Rebecca Suzuki ◆ May 23, 2015
Usually, the town I currently reside in in Japan is calm and quiet. The only crowds that I see in the course of an average day are either a band of elementary school children on their way home from school with their uniform school hats and backpacks or a gang of senior citizens filing out of a coach bus (also somehow with almost-matching hats and backpacks) to tour the famous Basho Park—dedicated to no other than Matsuo Basho who finished his journey across Japan at the very spot.
Two weekends ago, the population of the town skyrocketed to maximum capacity. On a normal night on my bike ride home, I am met by perhaps a few stray cats, some late night commuters driving past, and a couple of rare pedestrians or fellow bikers. But two weekends ago, I was met by music, brightly lit tents with games and food, colorful floats, and believe it or not—hundreds of people. As I walked around with friends in shock and awe, I couldn’t help but voice, “Where did all these people come from? Is this really the same town?” This was the moment I discovered (or perhaps rediscovered) the Japanese magic that is Omatsuri.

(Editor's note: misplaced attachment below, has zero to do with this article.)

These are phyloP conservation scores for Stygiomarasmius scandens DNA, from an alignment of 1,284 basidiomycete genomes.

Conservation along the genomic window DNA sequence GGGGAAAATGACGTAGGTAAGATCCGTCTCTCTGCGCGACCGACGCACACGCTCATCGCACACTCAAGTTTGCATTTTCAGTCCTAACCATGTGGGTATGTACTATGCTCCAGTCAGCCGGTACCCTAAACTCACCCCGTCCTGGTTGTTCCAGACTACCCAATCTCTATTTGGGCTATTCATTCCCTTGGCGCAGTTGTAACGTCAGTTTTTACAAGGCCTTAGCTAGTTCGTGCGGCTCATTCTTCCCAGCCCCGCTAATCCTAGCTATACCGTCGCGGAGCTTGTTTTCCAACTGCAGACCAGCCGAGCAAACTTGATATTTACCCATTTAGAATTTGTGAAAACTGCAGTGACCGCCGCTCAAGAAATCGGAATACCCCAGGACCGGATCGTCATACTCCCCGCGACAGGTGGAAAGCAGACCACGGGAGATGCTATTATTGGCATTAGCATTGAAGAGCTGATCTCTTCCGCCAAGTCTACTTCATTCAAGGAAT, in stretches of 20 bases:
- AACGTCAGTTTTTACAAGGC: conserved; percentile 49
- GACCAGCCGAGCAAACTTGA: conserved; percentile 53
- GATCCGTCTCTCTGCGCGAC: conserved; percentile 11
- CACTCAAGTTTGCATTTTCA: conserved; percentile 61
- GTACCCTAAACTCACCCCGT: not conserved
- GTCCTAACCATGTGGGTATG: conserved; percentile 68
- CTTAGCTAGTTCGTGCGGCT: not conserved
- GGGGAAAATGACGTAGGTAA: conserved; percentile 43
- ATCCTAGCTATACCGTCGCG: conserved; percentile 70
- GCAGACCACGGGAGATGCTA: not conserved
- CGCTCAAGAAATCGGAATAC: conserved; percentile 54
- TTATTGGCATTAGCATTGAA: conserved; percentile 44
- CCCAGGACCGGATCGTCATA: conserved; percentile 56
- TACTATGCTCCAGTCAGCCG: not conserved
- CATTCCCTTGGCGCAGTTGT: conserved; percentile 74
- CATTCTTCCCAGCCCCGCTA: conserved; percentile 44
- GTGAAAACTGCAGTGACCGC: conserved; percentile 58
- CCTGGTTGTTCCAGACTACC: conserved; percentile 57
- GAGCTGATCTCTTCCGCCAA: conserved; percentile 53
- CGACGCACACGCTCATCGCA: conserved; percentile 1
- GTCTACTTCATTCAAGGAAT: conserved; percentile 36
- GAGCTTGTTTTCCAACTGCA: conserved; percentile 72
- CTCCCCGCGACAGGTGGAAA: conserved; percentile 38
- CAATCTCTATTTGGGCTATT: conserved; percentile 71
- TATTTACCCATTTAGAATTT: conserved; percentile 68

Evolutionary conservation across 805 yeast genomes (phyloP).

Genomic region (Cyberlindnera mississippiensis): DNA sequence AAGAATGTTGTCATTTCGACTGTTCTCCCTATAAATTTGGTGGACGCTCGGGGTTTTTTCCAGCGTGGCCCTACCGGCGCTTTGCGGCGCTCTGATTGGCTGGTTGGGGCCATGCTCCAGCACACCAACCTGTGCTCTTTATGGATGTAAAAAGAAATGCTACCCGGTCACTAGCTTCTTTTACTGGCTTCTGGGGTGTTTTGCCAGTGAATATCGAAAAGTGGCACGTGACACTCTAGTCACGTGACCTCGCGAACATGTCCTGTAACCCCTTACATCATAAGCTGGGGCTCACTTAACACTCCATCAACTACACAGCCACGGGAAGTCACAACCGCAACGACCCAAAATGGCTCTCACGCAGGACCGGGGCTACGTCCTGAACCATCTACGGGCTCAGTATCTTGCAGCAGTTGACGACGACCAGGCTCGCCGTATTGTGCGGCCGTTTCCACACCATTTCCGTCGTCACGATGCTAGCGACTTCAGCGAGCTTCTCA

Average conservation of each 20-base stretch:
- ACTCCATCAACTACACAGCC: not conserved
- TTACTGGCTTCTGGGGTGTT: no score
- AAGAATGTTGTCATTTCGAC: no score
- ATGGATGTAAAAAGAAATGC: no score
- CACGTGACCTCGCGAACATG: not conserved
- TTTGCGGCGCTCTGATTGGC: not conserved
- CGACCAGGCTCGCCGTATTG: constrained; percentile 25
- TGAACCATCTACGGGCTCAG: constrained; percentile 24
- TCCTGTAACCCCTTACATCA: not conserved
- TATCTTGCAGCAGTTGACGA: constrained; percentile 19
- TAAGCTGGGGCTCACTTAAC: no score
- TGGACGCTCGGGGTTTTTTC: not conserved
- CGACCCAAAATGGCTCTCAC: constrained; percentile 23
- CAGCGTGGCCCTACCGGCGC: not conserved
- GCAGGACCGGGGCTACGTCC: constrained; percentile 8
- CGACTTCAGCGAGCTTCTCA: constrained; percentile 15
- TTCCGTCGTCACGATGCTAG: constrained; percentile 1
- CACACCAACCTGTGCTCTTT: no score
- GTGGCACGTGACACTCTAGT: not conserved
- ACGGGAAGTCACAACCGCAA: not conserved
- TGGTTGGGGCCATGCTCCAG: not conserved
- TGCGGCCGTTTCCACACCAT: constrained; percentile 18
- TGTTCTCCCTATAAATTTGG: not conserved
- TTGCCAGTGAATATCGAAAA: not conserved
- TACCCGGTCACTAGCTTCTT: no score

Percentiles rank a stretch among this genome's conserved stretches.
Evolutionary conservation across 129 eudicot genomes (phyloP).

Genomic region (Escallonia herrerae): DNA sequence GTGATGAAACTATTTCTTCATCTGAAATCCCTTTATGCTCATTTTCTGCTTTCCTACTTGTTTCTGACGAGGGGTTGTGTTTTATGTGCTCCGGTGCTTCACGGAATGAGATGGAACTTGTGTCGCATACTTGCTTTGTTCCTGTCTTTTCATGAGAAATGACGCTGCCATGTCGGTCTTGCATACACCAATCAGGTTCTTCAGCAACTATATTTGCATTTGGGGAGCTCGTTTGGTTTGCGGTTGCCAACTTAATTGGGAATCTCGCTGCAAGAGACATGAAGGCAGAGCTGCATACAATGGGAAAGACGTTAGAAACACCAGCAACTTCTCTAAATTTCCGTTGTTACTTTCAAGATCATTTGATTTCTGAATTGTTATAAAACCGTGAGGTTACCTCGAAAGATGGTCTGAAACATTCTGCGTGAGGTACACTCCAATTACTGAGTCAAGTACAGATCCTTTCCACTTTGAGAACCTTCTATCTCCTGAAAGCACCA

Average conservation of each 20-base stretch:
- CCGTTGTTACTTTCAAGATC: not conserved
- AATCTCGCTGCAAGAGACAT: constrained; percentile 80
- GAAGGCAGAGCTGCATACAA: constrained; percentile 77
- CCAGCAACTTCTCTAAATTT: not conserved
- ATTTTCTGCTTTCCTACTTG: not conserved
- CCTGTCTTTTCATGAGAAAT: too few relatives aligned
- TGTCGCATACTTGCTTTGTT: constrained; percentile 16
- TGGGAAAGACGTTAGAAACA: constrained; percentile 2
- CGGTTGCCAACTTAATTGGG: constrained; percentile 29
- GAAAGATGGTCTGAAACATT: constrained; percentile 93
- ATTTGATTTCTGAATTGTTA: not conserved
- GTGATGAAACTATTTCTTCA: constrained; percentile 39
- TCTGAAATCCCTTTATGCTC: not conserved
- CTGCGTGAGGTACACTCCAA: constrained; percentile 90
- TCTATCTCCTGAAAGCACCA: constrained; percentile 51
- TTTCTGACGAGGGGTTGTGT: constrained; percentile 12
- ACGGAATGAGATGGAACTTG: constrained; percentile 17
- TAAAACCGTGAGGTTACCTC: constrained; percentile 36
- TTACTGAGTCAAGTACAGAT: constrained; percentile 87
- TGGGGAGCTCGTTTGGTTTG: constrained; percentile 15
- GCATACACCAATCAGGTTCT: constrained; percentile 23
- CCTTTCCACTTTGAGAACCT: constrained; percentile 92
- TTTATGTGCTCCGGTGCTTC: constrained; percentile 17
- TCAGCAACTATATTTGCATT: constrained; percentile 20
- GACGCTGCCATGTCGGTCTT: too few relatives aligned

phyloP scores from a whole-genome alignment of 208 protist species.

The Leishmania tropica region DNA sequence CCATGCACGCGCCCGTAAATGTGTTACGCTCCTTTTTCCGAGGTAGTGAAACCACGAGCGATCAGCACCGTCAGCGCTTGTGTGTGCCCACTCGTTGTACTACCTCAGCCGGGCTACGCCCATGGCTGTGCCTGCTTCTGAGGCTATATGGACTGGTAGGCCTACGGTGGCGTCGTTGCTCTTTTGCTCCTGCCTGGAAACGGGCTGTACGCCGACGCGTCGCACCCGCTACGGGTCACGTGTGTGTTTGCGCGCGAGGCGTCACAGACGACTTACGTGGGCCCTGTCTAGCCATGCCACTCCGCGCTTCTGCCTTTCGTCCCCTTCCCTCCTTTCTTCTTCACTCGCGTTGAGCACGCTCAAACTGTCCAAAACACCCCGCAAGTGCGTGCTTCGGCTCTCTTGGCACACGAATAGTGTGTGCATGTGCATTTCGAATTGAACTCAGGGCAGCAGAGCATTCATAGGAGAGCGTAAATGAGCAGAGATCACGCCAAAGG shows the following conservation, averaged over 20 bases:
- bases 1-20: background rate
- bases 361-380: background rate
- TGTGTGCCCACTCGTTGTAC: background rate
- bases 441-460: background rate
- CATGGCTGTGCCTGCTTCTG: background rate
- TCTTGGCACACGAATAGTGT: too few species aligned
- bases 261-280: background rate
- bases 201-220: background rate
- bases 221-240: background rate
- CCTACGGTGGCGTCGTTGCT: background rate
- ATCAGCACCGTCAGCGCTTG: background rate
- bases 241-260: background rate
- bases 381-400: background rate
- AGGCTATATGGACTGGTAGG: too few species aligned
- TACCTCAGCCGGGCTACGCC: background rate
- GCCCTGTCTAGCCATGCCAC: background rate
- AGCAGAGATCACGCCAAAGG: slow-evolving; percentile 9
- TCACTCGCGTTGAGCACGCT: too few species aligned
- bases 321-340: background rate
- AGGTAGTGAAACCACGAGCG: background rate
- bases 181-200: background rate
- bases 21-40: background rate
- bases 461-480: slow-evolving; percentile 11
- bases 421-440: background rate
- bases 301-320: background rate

I have distinct childhood memories of going to Omatsuri, which roughly translates in English to “festival.” I remember winning some goldfish at the “kingyo sukui” tent, a Tamagotchi at a ring toss tent, eating some Takoyaki and drinking a bottle of Ramune that the rough old man at the tent would pop open for me.
So you can only imagine my excitement when I walked through the Omatsuri as a 23-year-old. It was as though someone had pushed the rewind button and I was reliving my days as a happy kid in Japan. In the course of two days that I attended my town’s Omatsuri, I ate a chocolate-covered banana, candied strawberries, a plate of yakisoba, some takoyaki, a rice ball on a stick covered with barbequed beef, chili fries, curly fries on a stick, and grilled squid on a stick. I saw beautiful, historical floats carried by young men in traditional wear and little girls in kimonos dancing on said floats. There were lots of whistles and “wasshoi!”s as well as sounds of constant chatter and laughter. It was so delightful and really as though I had come to a different town.
And just as fast as it happened, it was all over in a heartbeat. Biking home on Sunday night after it all ended was unrealistically sad: the silence, the people sweeping the streets, the dimness… Thankfully, Omatsuri is a common occurrence everywhere in Japan, and as the weather warms, its frequency is only going to increase—my childish self is filled with happiness.